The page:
According to the primary results so far, it still seems highly unlikely that Rick Santorum will win the Republican nomination.

But what if Santorum somehow manages to win?

Can anyone doubt that Pennsylvania Democrats would loudly haunt him – with public appearances as well as campaign commercials by Democratic U.S. Sen. Robert Casey?

Casey is, this year, running for re-election. Just six years ago, he ousted Santorum from the Senate by the highest Senate vote victory in Pennsylvania history.

What could be more delightful in Casey’s running for re-election than to be able to make both public appearances as well as campaign commercials reminding everybody (in Pennsylvania and nationwide) that the GOP nominee for our nation’s highest office was politically annihilated by Casey’s 59 percent victory over Santorum’s 41 percent?

The Washington Times’ Ralph Hallow reported a number of negative Pennsylvania reactions to Santorum:

  • “Yet from Gov. Tom Corbett to U.S. Sen. Patrick J. Toomey, state GOP Chairman Rob Gleason and on down the political food chain, no major GOP politician in Pennsylvania has endorsed Mr. Santorum.”

  • “‘Rick is definitely a social conservative and is very true to the pro-life movement, but fiscally he supported the big-government position,’ said Larry Dunn, who was the Republican Allegheny County Commission chairman.”
  • “‘Santorum makes a big deal out of earmarks and he participated in one of the biggest of all time, twice as big as “the bridge to nowhere” in Alaska, which cost taxpayers $240 million and was never built,’ said David O’Loughlin, a Pittsburgh developer and contemporary of Mr. Santorum’s.”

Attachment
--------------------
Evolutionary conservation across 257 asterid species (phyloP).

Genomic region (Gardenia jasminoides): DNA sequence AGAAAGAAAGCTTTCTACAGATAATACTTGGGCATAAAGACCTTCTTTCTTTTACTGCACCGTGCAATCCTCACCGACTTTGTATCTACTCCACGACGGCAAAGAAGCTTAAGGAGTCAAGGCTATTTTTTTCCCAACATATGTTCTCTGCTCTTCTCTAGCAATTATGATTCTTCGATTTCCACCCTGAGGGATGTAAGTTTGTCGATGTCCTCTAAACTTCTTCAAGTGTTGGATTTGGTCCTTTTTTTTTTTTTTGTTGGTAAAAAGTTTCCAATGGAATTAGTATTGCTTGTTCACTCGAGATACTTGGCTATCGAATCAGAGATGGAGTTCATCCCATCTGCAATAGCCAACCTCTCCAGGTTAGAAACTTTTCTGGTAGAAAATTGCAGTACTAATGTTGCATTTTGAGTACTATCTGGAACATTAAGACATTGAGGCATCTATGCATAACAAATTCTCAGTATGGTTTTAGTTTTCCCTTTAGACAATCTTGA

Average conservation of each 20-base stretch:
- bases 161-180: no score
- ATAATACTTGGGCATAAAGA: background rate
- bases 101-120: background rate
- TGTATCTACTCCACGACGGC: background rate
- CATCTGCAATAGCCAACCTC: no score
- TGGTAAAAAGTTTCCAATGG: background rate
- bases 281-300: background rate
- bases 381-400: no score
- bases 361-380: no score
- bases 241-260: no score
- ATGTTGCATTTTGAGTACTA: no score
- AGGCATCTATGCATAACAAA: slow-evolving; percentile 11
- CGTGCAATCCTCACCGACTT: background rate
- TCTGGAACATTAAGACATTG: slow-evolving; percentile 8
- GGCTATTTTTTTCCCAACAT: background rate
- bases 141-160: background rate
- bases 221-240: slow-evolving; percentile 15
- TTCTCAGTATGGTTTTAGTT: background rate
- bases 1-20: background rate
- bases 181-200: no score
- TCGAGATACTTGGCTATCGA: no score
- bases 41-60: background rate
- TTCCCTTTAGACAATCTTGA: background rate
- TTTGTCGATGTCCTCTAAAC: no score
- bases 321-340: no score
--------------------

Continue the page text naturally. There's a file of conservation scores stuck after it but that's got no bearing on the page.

• “Mr. O’Loughlin blames ‘Santorum’s political agenda, with little or no regard to the consequences to the taxpayers, community economic benefit or safety of the bridges, roads or other infrastructure. On a local level, the senator’s decisions were very hurtful; on a national level, they would be calamitous.’ The 53-year-old presidential contender’s role in supporting public financing of new stadiums for the Pittsburgh Steelers and Pirates and the tunnel project still sticks in the craw of friends back home. ‘It was disconcerting to see Rick take a public position in favor of taking public money to pay for stadiums instead of having the teams’ owners pay for those stadiums,’ said Kenneth Behrend, a Pittsburgh lawyer. ‘Typically, whichever interest helped support his political career, that’s the one he supported.'”

If presidential candidate Santorum cannot even win in his own state of Pennsylvania, how in the name of political reality is it possible that he could be a winning nominee against an incumbent president?

I have not seen any Sen. Casey statement about candidate Santorum so far. But if the former Pennsylvania U.S. senator really began a series of primary victories, I cannot imagine those Pennsylvania Democrats failing to engage in a massive and mischievous series of dealings about what Democrat Casey did to Santorum in the 2006 election.

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